It’s not all that often that we hear anything beyond “who the winemaker” is anymore when tasting wines out of California. I’m not saying that it never happens, but often I feel this ends up being the case when tasting some of the golden state’s more cult-styled wines. After living almost 4 years in Oregon and spending half of that time traveling to and from the Napa region with Archery Summit’s sister winery, Pine Ridge, I learned to experience WINE more from the vineyard perspective – above and beyond just the persona of the winemaker. Oregon to me was and still is more about the life of the ‘property’ vs. ‘the who made it’ mindset. During those monthly work trips to Napa, I’d make time to taste the wines of the valley in my down time. Tasting in Napa always ended up feeling like the selling points were more focused on the ‘celebretism’ of who made the wines, leaving the conversations few and far between when it came to the actual farming of the fruit.
Today, I honestly don’t feel that much different about the valley. When visiting now, I remain loyal to the farmers and true land stewards I made friends with years ago and continue to visit their properties. When I make appointments to visit outside the realm of my little wine families, I make sure I expend my energies with others who follow the same philosophies. Why? Because I’ve seen the silo winemaking teams and have experienced the cult-y snotty attitude that ends up leaving me completely bummed by my visit.
So when a recent Twin Cities wine rep asked me if I’d taste wines with cult-statused Winemaker David Long of David Arthur Vineyards, I grumbled. I didn’t need another $300 Cabernet on the wine lists for whom I consulted. I wanted the funky, unique, small batch farmers that were going to share their love for the land upon which they farmed. Open wines with me that would not only impress my palate but share with me, a story. Needless to say, when my appointment finally arrived- I was not as excited to meet Sir David as the rest of the ‘cult seething groupies’ that he had lined up to taste with earlier in his day.
With a huge smile upon his face and a style that reminded me of a Coloradoan city slicker, David greeted me with hands out stretched and an air of enthusiasm that I had not expected. The rep reached out and poured our first glasses of Sauvignon Blanc. And without even taking one sip of wine and most importantly, without contention, David, instead of launching straight into a full sales pitch – went right into ‘story telling’ mode. Not the stories of flavors, point scores and attitude that I expected – yet, an initial story of his “tour bus” named Meritaggio. Were these the first impressions of one of California’s most coveted winemakers? Not really. After all, this was a man who scored a whopping 99 points from the iconic 1997 vintage. What was he doing with a hippie tour bus? (Okay, it doesn’t exactly have the ‘dancing bears’ pasted all over it- so maybe not hippie-but I liked his FREE NATURED notion.) A man whose property sat amongst the likes of Chappellet and Colgin and a man whose wines sold for more money than most pay for groceries in a week. I started to think…were all my initial preconceived notions of this iconic Napa winemaker dead wrong?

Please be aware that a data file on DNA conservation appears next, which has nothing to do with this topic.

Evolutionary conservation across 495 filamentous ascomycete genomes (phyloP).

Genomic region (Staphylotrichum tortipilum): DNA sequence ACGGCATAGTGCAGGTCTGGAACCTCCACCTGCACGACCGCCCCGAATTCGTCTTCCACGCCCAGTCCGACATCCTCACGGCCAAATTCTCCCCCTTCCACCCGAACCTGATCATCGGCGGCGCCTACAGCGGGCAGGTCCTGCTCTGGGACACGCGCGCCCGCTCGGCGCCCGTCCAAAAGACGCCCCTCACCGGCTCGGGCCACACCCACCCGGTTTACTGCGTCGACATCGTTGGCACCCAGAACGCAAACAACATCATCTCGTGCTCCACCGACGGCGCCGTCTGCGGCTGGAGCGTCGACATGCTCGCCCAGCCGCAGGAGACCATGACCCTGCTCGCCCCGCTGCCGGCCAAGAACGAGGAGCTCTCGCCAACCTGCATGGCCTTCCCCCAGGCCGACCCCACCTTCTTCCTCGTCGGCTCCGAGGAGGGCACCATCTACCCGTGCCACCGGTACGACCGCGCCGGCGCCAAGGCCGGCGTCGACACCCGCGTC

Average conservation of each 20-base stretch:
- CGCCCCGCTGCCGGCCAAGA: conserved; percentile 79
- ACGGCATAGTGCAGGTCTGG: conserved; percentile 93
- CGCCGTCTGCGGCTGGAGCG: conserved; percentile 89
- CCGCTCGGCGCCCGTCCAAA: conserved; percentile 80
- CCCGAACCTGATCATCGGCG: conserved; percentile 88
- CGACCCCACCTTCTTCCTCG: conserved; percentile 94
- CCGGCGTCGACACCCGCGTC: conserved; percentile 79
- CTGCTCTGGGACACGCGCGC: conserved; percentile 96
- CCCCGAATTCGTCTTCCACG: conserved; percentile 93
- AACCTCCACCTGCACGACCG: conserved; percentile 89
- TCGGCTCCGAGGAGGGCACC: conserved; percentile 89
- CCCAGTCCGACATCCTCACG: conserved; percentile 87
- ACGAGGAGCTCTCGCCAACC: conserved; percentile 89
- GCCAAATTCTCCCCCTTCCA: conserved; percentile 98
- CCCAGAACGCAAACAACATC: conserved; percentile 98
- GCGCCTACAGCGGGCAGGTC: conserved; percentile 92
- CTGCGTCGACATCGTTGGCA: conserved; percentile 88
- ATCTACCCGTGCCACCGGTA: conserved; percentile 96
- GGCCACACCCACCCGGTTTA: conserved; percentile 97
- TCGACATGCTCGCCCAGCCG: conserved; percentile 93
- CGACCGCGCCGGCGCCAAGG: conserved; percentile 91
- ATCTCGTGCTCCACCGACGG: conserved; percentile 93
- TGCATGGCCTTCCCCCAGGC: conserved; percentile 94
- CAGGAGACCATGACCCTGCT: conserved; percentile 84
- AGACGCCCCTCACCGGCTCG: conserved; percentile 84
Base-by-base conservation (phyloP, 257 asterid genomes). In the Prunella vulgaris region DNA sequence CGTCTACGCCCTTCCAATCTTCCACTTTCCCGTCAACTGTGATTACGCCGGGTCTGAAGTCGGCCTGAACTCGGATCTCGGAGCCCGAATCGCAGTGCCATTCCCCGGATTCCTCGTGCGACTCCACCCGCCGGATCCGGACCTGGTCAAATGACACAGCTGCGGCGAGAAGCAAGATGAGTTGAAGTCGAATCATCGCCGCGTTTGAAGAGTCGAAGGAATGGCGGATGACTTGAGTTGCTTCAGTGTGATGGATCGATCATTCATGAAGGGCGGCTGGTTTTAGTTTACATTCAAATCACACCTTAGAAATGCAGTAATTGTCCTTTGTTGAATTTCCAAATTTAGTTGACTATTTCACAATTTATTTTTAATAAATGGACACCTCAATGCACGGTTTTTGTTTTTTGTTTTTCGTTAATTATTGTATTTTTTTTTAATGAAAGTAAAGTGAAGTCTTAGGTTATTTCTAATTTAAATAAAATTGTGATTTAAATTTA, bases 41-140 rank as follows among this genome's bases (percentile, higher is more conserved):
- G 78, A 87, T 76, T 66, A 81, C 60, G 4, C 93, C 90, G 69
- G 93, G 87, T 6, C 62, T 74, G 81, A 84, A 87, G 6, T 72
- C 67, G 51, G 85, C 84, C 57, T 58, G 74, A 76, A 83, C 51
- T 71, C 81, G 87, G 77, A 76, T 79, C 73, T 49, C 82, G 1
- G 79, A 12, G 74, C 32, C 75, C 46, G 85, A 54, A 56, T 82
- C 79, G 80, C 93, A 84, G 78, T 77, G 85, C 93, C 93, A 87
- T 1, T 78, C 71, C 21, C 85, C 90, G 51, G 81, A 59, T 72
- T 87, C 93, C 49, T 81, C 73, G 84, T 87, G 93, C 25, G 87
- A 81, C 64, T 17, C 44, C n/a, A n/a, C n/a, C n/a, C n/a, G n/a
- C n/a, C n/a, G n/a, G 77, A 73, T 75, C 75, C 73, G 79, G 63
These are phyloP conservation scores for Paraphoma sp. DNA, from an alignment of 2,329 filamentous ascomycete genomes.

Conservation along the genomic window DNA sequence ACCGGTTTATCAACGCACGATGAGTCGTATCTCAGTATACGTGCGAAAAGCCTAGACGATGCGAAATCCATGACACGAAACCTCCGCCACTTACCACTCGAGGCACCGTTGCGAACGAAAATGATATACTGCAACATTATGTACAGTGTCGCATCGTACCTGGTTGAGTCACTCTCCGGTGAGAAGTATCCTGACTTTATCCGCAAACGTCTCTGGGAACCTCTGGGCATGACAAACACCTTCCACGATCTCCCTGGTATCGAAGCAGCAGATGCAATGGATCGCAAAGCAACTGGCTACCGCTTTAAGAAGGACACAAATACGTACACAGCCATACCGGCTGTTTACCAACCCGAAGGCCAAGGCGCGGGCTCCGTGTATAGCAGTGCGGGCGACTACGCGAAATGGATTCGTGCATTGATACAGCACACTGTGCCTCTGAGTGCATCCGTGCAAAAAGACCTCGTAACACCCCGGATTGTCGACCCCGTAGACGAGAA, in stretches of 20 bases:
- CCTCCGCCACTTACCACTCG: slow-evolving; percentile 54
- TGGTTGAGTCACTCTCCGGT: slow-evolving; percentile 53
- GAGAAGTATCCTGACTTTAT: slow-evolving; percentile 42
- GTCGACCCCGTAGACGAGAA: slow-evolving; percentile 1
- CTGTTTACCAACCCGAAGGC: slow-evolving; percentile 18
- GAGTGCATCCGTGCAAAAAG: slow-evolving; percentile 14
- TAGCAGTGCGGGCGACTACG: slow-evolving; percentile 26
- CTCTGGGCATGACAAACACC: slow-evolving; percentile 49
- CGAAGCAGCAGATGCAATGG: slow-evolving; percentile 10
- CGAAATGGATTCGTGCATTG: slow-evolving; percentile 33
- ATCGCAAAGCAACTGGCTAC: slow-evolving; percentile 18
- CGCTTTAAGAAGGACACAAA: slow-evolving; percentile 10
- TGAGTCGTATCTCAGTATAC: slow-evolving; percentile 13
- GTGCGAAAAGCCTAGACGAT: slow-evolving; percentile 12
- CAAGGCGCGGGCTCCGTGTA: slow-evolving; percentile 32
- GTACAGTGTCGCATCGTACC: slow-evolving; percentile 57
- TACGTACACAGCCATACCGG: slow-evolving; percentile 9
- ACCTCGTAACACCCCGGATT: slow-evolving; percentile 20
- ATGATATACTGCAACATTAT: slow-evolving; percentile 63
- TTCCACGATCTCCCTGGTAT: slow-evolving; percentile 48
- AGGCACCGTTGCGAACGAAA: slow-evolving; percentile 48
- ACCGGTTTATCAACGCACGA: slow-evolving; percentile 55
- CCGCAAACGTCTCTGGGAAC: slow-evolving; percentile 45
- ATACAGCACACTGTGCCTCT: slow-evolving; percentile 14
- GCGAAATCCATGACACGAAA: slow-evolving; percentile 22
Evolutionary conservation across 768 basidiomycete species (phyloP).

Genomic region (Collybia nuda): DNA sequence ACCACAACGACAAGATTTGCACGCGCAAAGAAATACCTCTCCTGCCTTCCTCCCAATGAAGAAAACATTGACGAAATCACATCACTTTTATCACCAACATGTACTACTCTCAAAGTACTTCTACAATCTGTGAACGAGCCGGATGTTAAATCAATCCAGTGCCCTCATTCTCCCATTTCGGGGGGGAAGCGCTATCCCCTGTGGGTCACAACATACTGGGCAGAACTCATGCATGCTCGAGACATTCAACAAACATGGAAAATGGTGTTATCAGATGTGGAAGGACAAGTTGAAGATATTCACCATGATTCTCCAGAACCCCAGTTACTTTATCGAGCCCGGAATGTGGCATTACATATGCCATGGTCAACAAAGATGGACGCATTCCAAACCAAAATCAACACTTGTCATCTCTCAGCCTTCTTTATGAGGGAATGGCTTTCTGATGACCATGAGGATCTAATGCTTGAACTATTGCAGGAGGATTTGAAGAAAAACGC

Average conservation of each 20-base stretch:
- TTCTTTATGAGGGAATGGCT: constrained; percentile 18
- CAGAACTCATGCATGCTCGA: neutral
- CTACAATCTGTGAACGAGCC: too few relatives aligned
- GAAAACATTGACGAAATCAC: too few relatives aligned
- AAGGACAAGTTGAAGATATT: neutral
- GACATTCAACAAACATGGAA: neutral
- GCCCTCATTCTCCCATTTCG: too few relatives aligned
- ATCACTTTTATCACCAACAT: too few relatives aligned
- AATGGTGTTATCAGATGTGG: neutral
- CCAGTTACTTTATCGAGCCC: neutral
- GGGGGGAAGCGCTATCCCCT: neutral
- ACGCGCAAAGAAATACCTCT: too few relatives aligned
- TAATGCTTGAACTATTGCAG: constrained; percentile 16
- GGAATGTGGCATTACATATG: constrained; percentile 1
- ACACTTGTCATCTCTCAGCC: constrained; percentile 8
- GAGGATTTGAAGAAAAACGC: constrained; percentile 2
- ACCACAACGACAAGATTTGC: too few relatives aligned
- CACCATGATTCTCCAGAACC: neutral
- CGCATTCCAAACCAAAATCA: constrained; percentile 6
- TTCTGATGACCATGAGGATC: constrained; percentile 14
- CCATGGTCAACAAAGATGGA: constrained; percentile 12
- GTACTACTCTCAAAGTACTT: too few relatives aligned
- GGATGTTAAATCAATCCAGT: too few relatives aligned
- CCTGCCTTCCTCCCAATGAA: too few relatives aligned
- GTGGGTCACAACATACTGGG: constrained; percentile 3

Wine after wine, the stories went on. Stories of when he first met his childhood hero, a 1967 Olympic skier. Years after making wine, he met the skier and actually had the opportunity to converse with the Olympian. Most importantly, finding that not only was he a fan of this skier, but that the athlete was a fan of his wines. Describing the moment as ‘humbling’. Stories with heart and pure enthusiasm. The funny part, it was I asking for the information when it came to tasting the wines.
Why the names, why the grapes, why the plot of land and why on earth Sangiovese in one of his most celebrated blends ‘The Meritaggio’?
The Meritaggio came, he said, after trying a wine in the late 70s, maybe early 80s (he said he couldn’t remember – as was the case, he said, of many things now in his age) made entirely of Sangiovese. A grape, he said at that time, he’d never heard of. Infatuated with the grape’s backbone, intensity and flavor – he decided to throw into his Bordeaux blend, using it to replace the grape that he really wasn’t the biggest fan of…Malbec. And the name, thought up by his brother in Chicago and announced one day in a phone call that simply stated the word: Meritaggio – then hanging up after the word declared. The funny part, he said, was that the blend initially started out having a 1-2% of the grape blended in – now up to 19% he loved it so much!
At the end of the day ~ the wines, in one word: Lovely. Really lovely. Wreaking of Pritchard Hill dark briary fruit and dusty baker’s cocoa – the smells were all too familiar to the palate if you’re a lover of this dusty hillside. Gorgeous aromas of wild blackberry, baked cherries and dark chocolate. And with a mouth-feel smooth enough to crawl out onto and take a nap on. Luxurious.
My own bratty, ill-conceived notions of a fancy pants’d winemaker – who once graced the cover of Wine Spectator for his 99 point wine – was after all, a horrible way to introduce myself to a portfolio of luxurious fruit and very cool down to earth guy. David, as I ended up calling him by the end of our tasting, was my newest ‘down to earth, hippie lovin’ winemaking friend’. And now one added to my small portfolio of wine family peeps, and one that I will be happy to introduce my family to when we visit the Napa Valley in a few weeks. Bravo David, Bravo. I applaud you for making wines with grandeur, and for living a life that goes above and well, beyond just WINE.